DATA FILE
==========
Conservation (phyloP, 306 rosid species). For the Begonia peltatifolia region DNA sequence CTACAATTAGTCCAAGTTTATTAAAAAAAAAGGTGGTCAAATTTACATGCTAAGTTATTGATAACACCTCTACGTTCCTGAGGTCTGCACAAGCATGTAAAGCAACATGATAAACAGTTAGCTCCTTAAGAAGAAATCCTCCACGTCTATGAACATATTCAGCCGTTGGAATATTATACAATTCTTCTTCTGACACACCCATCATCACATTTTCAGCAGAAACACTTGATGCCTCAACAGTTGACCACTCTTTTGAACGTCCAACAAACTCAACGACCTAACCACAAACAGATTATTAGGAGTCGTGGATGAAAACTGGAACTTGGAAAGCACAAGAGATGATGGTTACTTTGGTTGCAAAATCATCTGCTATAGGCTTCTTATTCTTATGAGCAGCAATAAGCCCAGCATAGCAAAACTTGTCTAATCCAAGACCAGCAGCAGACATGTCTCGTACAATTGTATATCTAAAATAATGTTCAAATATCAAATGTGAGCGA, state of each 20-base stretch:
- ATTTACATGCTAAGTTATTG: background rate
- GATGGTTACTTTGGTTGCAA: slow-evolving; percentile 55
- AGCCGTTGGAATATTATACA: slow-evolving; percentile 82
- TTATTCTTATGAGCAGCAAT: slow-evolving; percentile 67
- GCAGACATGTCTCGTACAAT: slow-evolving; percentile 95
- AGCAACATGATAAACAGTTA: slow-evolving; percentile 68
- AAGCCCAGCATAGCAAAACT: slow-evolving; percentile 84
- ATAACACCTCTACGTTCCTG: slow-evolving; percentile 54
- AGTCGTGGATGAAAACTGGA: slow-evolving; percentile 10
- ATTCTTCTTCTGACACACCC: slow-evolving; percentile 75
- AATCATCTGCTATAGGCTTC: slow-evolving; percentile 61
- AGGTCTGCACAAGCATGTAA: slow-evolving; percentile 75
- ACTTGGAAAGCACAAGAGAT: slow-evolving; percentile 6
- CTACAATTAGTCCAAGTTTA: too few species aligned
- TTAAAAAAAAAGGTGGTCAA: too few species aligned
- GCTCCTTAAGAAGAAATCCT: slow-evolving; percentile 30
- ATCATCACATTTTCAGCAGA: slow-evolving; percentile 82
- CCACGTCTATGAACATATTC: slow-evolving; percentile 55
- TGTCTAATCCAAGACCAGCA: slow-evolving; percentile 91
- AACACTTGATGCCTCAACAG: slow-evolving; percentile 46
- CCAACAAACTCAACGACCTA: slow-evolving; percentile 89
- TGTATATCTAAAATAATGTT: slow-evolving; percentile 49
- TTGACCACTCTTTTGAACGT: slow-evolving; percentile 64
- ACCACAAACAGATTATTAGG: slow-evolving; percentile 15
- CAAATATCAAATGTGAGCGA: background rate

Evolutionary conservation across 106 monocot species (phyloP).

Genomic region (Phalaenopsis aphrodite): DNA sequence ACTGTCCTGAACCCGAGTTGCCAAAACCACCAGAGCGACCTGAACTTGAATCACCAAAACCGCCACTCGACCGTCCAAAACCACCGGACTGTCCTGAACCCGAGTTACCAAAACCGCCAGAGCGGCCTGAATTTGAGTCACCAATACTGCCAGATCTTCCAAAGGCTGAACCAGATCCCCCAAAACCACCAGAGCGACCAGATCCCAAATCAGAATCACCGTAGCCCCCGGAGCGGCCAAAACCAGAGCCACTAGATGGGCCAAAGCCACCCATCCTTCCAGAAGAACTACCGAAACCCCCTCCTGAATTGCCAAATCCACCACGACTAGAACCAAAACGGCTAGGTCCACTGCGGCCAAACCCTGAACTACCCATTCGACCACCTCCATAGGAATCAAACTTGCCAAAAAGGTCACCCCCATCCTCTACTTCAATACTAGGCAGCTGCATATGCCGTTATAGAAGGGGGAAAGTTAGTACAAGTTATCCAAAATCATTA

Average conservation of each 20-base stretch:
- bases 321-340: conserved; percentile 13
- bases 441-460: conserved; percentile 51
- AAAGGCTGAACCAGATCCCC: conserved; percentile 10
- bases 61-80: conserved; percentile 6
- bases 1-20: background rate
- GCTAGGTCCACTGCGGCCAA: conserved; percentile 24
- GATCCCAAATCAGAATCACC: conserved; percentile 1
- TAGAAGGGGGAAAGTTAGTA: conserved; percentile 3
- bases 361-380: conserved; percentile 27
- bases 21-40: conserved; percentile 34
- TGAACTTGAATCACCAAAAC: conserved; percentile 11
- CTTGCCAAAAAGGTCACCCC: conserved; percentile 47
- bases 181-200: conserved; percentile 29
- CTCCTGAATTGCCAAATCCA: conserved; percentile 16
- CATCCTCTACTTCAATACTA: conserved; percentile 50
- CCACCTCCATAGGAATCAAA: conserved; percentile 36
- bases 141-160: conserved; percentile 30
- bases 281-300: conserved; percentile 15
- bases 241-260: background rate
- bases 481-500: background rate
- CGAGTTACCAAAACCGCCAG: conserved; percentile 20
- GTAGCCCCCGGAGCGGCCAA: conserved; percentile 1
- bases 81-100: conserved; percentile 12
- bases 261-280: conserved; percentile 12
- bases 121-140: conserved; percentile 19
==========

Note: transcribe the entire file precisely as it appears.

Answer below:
Conservation (phyloP, 306 rosid species). For the Begonia peltatifolia region DNA sequence CTACAATTAGTCCAAGTTTATTAAAAAAAAAGGTGGTCAAATTTACATGCTAAGTTATTGATAACACCTCTACGTTCCTGAGGTCTGCACAAGCATGTAAAGCAACATGATAAACAGTTAGCTCCTTAAGAAGAAATCCTCCACGTCTATGAACATATTCAGCCGTTGGAATATTATACAATTCTTCTTCTGACACACCCATCATCACATTTTCAGCAGAAACACTTGATGCCTCAACAGTTGACCACTCTTTTGAACGTCCAACAAACTCAACGACCTAACCACAAACAGATTATTAGGAGTCGTGGATGAAAACTGGAACTTGGAAAGCACAAGAGATGATGGTTACTTTGGTTGCAAAATCATCTGCTATAGGCTTCTTATTCTTATGAGCAGCAATAAGCCCAGCATAGCAAAACTTGTCTAATCCAAGACCAGCAGCAGACATGTCTCGTACAATTGTATATCTAAAATAATGTTCAAATATCAAATGTGAGCGA, state of each 20-base stretch:
- ATTTACATGCTAAGTTATTG: background rate
- GATGGTTACTTTGGTTGCAA: slow-evolving; percentile 55
- AGCCGTTGGAATATTATACA: slow-evolving; percentile 82
- TTATTCTTATGAGCAGCAAT: slow-evolving; percentile 67
- GCAGACATGTCTCGTACAAT: slow-evolving; percentile 95
- AGCAACATGATAAACAGTTA: slow-evolving; percentile 68
- AAGCCCAGCATAGCAAAACT: slow-evolving; percentile 84
- ATAACACCTCTACGTTCCTG: slow-evolving; percentile 54
- AGTCGTGGATGAAAACTGGA: slow-evolving; percentile 10
- ATTCTTCTTCTGACACACCC: slow-evolving; percentile 75
- AATCATCTGCTATAGGCTTC: slow-evolving; percentile 61
- AGGTCTGCACAAGCATGTAA: slow-evolving; percentile 75
- ACTTGGAAAGCACAAGAGAT: slow-evolving; percentile 6
- CTACAATTAGTCCAAGTTTA: too few species aligned
- TTAAAAAAAAAGGTGGTCAA: too few species aligned
- GCTCCTTAAGAAGAAATCCT: slow-evolving; percentile 30
- ATCATCACATTTTCAGCAGA: slow-evolving; percentile 82
- CCACGTCTATGAACATATTC: slow-evolving; percentile 55
- TGTCTAATCCAAGACCAGCA: slow-evolving; percentile 91
- AACACTTGATGCCTCAACAG: slow-evolving; percentile 46
- CCAACAAACTCAACGACCTA: slow-evolving; percentile 89
- TGTATATCTAAAATAATGTT: slow-evolving; percentile 49
- TTGACCACTCTTTTGAACGT: slow-evolving; percentile 64
- ACCACAAACAGATTATTAGG: slow-evolving; percentile 15
- CAAATATCAAATGTGAGCGA: background rate

Evolutionary conservation across 106 monocot species (phyloP).

Genomic region (Phalaenopsis aphrodite): DNA sequence ACTGTCCTGAACCCGAGTTGCCAAAACCACCAGAGCGACCTGAACTTGAATCACCAAAACCGCCACTCGACCGTCCAAAACCACCGGACTGTCCTGAACCCGAGTTACCAAAACCGCCAGAGCGGCCTGAATTTGAGTCACCAATACTGCCAGATCTTCCAAAGGCTGAACCAGATCCCCCAAAACCACCAGAGCGACCAGATCCCAAATCAGAATCACCGTAGCCCCCGGAGCGGCCAAAACCAGAGCCACTAGATGGGCCAAAGCCACCCATCCTTCCAGAAGAACTACCGAAACCCCCTCCTGAATTGCCAAATCCACCACGACTAGAACCAAAACGGCTAGGTCCACTGCGGCCAAACCCTGAACTACCCATTCGACCACCTCCATAGGAATCAAACTTGCCAAAAAGGTCACCCCCATCCTCTACTTCAATACTAGGCAGCTGCATATGCCGTTATAGAAGGGGGAAAGTTAGTACAAGTTATCCAAAATCATTA

Average conservation of each 20-base stretch:
- bases 321-340: conserved; percentile 13
- bases 441-460: conserved; percentile 51
- AAAGGCTGAACCAGATCCCC: conserved; percentile 10
- bases 61-80: conserved; percentile 6
- bases 1-20: background rate
- GCTAGGTCCACTGCGGCCAA: conserved; percentile 24
- GATCCCAAATCAGAATCACC: conserved; percentile 1
- TAGAAGGGGGAAAGTTAGTA: conserved; percentile 3
- bases 361-380: conserved; percentile 27
- bases 21-40: conserved; percentile 34
- TGAACTTGAATCACCAAAAC: conserved; percentile 11
- CTTGCCAAAAAGGTCACCCC: conserved; percentile 47
- bases 181-200: conserved; percentile 29
- CTCCTGAATTGCCAAATCCA: conserved; percentile 16
- CATCCTCTACTTCAATACTA: conserved; percentile 50
- CCACCTCCATAGGAATCAAA: conserved; percentile 36
- bases 141-160: conserved; percentile 30
- bases 281-300: conserved; percentile 15
- bases 241-260: background rate
- bases 481-500: background rate
- CGAGTTACCAAAACCGCCAG: conserved; percentile 20
- GTAGCCCCCGGAGCGGCCAA: conserved; percentile 1
- bases 81-100: conserved; percentile 12
- bases 261-280: conserved; percentile 12
- bases 121-140: conserved; percentile 19